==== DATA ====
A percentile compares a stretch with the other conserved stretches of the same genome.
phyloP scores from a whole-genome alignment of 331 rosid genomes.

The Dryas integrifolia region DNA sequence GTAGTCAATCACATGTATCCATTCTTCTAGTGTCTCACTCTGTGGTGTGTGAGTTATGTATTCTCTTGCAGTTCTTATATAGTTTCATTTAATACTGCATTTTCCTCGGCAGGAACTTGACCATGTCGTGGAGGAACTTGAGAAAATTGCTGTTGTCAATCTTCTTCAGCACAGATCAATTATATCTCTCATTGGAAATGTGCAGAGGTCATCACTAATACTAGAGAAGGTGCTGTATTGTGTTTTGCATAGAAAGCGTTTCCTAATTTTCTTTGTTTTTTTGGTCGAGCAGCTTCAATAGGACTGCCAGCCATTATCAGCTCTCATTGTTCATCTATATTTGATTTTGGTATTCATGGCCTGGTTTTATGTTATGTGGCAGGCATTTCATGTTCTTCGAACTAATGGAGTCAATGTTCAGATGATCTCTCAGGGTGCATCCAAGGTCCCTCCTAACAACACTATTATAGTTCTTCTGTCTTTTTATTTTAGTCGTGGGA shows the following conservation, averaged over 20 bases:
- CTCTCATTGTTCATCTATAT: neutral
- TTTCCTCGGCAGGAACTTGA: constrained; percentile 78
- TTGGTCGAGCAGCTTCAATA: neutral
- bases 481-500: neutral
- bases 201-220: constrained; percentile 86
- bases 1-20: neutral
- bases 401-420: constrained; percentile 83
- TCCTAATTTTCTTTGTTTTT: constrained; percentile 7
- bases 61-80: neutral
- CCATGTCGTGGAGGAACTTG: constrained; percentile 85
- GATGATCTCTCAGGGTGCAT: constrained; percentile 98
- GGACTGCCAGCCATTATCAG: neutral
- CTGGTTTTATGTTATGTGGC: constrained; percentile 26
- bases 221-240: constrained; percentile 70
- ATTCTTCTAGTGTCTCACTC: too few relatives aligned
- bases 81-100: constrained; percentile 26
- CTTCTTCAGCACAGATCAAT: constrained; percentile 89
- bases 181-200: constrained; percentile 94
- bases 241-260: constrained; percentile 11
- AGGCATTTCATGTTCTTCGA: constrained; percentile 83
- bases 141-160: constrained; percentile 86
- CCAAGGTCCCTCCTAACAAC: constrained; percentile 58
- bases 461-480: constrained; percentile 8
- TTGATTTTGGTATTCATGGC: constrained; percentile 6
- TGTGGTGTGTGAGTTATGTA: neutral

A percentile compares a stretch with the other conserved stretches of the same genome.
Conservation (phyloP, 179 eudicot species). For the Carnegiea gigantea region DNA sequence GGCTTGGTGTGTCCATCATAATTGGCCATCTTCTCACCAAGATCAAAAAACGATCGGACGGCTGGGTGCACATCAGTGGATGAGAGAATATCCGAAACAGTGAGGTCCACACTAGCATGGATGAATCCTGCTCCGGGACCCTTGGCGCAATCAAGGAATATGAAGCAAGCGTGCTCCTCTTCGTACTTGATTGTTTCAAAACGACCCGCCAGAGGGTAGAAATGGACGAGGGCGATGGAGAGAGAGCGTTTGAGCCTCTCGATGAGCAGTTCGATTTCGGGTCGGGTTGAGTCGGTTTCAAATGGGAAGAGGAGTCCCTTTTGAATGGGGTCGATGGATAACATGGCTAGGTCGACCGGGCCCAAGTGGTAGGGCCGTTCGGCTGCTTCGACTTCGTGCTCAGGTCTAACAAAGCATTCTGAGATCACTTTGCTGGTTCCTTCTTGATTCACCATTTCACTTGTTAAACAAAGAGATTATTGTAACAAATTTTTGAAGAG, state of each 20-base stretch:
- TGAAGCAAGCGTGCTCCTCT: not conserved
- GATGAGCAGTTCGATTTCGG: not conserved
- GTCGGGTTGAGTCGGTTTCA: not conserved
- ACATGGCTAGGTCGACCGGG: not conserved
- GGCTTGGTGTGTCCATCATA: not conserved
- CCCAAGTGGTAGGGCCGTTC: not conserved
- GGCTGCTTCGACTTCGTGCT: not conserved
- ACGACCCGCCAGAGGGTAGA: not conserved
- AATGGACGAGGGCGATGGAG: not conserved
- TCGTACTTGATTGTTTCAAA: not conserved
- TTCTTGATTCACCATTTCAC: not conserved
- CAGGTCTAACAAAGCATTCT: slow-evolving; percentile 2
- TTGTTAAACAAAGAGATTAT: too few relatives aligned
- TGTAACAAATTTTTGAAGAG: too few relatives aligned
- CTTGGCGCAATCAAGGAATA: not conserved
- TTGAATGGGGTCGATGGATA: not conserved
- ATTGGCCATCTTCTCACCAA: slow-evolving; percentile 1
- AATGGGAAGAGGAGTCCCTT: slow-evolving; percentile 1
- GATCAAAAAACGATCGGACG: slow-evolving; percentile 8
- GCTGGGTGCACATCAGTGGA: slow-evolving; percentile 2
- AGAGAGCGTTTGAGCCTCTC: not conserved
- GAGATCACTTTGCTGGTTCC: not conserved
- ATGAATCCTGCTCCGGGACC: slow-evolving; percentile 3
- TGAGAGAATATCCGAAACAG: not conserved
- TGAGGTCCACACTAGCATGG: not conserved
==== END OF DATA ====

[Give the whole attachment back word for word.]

A percentile compares a stretch with the other conserved stretches of the same genome.
phyloP scores from a whole-genome alignment of 331 rosid genomes.

The Dryas integrifolia region DNA sequence GTAGTCAATCACATGTATCCATTCTTCTAGTGTCTCACTCTGTGGTGTGTGAGTTATGTATTCTCTTGCAGTTCTTATATAGTTTCATTTAATACTGCATTTTCCTCGGCAGGAACTTGACCATGTCGTGGAGGAACTTGAGAAAATTGCTGTTGTCAATCTTCTTCAGCACAGATCAATTATATCTCTCATTGGAAATGTGCAGAGGTCATCACTAATACTAGAGAAGGTGCTGTATTGTGTTTTGCATAGAAAGCGTTTCCTAATTTTCTTTGTTTTTTTGGTCGAGCAGCTTCAATAGGACTGCCAGCCATTATCAGCTCTCATTGTTCATCTATATTTGATTTTGGTATTCATGGCCTGGTTTTATGTTATGTGGCAGGCATTTCATGTTCTTCGAACTAATGGAGTCAATGTTCAGATGATCTCTCAGGGTGCATCCAAGGTCCCTCCTAACAACACTATTATAGTTCTTCTGTCTTTTTATTTTAGTCGTGGGA shows the following conservation, averaged over 20 bases:
- CTCTCATTGTTCATCTATAT: neutral
- TTTCCTCGGCAGGAACTTGA: constrained; percentile 78
- TTGGTCGAGCAGCTTCAATA: neutral
- bases 481-500: neutral
- bases 201-220: constrained; percentile 86
- bases 1-20: neutral
- bases 401-420: constrained; percentile 83
- TCCTAATTTTCTTTGTTTTT: constrained; percentile 7
- bases 61-80: neutral
- CCATGTCGTGGAGGAACTTG: constrained; percentile 85
- GATGATCTCTCAGGGTGCAT: constrained; percentile 98
- GGACTGCCAGCCATTATCAG: neutral
- CTGGTTTTATGTTATGTGGC: constrained; percentile 26
- bases 221-240: constrained; percentile 70
- ATTCTTCTAGTGTCTCACTC: too few relatives aligned
- bases 81-100: constrained; percentile 26
- CTTCTTCAGCACAGATCAAT: constrained; percentile 89
- bases 181-200: constrained; percentile 94
- bases 241-260: constrained; percentile 11
- AGGCATTTCATGTTCTTCGA: constrained; percentile 83
- bases 141-160: constrained; percentile 86
- CCAAGGTCCCTCCTAACAAC: constrained; percentile 58
- bases 461-480: constrained; percentile 8
- TTGATTTTGGTATTCATGGC: constrained; percentile 6
- TGTGGTGTGTGAGTTATGTA: neutral

A percentile compares a stretch with the other conserved stretches of the same genome.
Conservation (phyloP, 179 eudicot species). For the Carnegiea gigantea region DNA sequence GGCTTGGTGTGTCCATCATAATTGGCCATCTTCTCACCAAGATCAAAAAACGATCGGACGGCTGGGTGCACATCAGTGGATGAGAGAATATCCGAAACAGTGAGGTCCACACTAGCATGGATGAATCCTGCTCCGGGACCCTTGGCGCAATCAAGGAATATGAAGCAAGCGTGCTCCTCTTCGTACTTGATTGTTTCAAAACGACCCGCCAGAGGGTAGAAATGGACGAGGGCGATGGAGAGAGAGCGTTTGAGCCTCTCGATGAGCAGTTCGATTTCGGGTCGGGTTGAGTCGGTTTCAAATGGGAAGAGGAGTCCCTTTTGAATGGGGTCGATGGATAACATGGCTAGGTCGACCGGGCCCAAGTGGTAGGGCCGTTCGGCTGCTTCGACTTCGTGCTCAGGTCTAACAAAGCATTCTGAGATCACTTTGCTGGTTCCTTCTTGATTCACCATTTCACTTGTTAAACAAAGAGATTATTGTAACAAATTTTTGAAGAG, state of each 20-base stretch:
- TGAAGCAAGCGTGCTCCTCT: not conserved
- GATGAGCAGTTCGATTTCGG: not conserved
- GTCGGGTTGAGTCGGTTTCA: not conserved
- ACATGGCTAGGTCGACCGGG: not conserved
- GGCTTGGTGTGTCCATCATA: not conserved
- CCCAAGTGGTAGGGCCGTTC: not conserved
- GGCTGCTTCGACTTCGTGCT: not conserved
- ACGACCCGCCAGAGGGTAGA: not conserved
- AATGGACGAGGGCGATGGAG: not conserved
- TCGTACTTGATTGTTTCAAA: not conserved
- TTCTTGATTCACCATTTCAC: not conserved
- CAGGTCTAACAAAGCATTCT: slow-evolving; percentile 2
- TTGTTAAACAAAGAGATTAT: too few relatives aligned
- TGTAACAAATTTTTGAAGAG: too few relatives aligned
- CTTGGCGCAATCAAGGAATA: not conserved
- TTGAATGGGGTCGATGGATA: not conserved
- ATTGGCCATCTTCTCACCAA: slow-evolving; percentile 1
- AATGGGAAGAGGAGTCCCTT: slow-evolving; percentile 1
- GATCAAAAAACGATCGGACG: slow-evolving; percentile 8
- GCTGGGTGCACATCAGTGGA: slow-evolving; percentile 2
- AGAGAGCGTTTGAGCCTCTC: not conserved
- GAGATCACTTTGCTGGTTCC: not conserved
- ATGAATCCTGCTCCGGGACC: slow-evolving; percentile 3
- TGAGAGAATATCCGAAACAG: not conserved
- TGAGGTCCACACTAGCATGG: not conserved